Harper Lee sits only peripherally in my mind. I last read her classic To Kill a Mockingbird in high school, but was always more fascinated by the reclusive author herself. With the recent release of the very controversial and supposed prequel, Go Set a Watchman, reading Mills’ book was perfectly timed. Marja Mills, a Chicago Tribune reporter, was in the right place at the right time a few years ago when the story she (and a number of reporters before her) was hoping to cover morphed slowly into a once-in-a-lifetime opportunity. We get a look behind the curtain into the life of one of literature’s most unprolific writers. Lee famously shunned the spotlight, the limelight and indeed any light anyone deemed to aim her way. But her life with her sister Alice in Monroeville, Alabama was both filled and led to her liking. Mills rented the house next door (with permission!) and we get a glimpse into Lee’s guarded life in a little town where the population both exalts and protects her privacy. Mills did an excellent job painting the portrait of a woman who is enjoying her life on her own terms. Thanks Marja, and thank you to Harper Lee for allowing this book.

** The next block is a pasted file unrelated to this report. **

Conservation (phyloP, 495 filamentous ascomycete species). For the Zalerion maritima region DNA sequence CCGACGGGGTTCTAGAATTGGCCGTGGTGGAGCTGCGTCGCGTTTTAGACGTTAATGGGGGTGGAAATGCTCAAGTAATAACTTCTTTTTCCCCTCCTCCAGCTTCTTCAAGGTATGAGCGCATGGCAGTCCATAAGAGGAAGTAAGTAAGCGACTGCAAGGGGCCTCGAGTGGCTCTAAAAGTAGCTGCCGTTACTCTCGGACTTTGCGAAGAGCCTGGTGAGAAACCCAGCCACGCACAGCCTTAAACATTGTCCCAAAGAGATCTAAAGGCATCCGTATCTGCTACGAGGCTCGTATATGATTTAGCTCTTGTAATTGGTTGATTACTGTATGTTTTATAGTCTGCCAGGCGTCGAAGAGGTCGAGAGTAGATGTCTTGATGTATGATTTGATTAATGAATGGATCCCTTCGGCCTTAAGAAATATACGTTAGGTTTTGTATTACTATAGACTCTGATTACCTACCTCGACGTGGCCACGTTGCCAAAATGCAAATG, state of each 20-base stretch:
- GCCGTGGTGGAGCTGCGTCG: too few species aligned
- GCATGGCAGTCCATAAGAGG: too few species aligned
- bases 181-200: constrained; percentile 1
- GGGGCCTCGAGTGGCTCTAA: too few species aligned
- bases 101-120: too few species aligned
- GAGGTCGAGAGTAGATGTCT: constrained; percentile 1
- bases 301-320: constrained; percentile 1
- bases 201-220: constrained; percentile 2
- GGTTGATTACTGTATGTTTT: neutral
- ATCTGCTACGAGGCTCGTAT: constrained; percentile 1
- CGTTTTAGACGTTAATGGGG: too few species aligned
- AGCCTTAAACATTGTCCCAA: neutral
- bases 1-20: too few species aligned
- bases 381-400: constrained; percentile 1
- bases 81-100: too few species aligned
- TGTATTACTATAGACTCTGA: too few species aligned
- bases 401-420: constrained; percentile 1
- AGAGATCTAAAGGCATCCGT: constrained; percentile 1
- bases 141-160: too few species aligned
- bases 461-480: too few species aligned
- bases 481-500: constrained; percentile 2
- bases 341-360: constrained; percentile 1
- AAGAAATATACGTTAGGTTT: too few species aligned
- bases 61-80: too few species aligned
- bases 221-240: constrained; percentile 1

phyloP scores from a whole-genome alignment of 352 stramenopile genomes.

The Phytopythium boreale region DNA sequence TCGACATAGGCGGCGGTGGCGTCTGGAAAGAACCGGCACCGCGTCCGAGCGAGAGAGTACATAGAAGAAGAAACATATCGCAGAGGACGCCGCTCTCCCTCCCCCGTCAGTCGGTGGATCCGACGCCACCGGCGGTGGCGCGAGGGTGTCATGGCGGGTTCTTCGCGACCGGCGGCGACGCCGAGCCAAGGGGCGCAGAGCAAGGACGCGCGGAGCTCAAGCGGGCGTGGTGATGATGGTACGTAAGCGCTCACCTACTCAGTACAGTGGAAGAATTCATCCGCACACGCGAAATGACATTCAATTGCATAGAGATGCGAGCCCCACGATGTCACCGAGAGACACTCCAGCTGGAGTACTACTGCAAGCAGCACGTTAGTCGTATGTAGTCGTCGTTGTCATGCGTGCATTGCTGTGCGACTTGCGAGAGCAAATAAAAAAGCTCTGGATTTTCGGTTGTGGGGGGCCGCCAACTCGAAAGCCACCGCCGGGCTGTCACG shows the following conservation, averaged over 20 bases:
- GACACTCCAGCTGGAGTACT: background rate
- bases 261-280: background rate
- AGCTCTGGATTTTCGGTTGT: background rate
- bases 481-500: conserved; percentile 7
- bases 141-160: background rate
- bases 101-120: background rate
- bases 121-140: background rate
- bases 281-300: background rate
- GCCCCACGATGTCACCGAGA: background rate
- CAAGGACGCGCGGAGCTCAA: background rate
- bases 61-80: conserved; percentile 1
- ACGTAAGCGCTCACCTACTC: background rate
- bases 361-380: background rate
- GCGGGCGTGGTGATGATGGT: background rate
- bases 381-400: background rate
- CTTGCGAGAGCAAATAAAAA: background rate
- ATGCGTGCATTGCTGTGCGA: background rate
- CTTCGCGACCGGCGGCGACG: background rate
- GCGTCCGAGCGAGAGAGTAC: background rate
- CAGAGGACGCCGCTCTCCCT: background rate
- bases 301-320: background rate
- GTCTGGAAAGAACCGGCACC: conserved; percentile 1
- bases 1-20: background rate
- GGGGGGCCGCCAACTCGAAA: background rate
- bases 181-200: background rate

2014 Penguin 273 pages